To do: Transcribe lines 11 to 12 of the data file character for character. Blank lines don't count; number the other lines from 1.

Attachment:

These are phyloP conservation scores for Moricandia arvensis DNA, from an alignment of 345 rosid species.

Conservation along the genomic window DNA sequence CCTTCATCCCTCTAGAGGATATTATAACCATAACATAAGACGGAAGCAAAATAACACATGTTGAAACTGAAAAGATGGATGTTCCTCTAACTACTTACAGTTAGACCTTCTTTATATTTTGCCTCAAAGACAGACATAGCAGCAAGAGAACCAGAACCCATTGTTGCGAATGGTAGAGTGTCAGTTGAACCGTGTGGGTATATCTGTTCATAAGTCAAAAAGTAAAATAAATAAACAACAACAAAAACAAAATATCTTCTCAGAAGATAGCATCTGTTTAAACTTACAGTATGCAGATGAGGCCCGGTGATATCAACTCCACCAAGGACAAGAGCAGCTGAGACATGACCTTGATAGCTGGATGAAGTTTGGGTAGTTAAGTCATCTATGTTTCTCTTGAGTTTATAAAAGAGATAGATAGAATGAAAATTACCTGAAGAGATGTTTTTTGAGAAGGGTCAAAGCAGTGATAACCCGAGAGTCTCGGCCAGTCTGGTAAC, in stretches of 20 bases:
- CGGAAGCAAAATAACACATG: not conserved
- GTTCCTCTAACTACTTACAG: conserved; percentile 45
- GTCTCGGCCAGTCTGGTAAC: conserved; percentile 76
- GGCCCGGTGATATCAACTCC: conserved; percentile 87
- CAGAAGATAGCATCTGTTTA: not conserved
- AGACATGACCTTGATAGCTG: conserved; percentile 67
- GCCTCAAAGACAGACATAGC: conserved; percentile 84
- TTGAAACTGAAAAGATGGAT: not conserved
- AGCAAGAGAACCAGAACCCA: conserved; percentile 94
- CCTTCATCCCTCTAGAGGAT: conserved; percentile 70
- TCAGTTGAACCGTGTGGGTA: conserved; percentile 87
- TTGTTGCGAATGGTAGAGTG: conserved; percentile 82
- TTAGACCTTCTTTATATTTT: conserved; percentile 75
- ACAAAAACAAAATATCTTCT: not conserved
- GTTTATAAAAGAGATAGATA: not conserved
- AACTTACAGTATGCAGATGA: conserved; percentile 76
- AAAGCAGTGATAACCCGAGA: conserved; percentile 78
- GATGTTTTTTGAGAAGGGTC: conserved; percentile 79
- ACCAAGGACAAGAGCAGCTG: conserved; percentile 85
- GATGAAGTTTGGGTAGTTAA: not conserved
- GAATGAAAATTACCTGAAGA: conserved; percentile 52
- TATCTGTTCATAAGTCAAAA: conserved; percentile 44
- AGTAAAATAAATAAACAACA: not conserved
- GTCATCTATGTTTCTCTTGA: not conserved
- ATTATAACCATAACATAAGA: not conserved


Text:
- AGCAAGAGAACCAGAACCCA: conserved; percentile 94
- CCTTCATCCCTCTAGAGGAT: conserved; percentile 70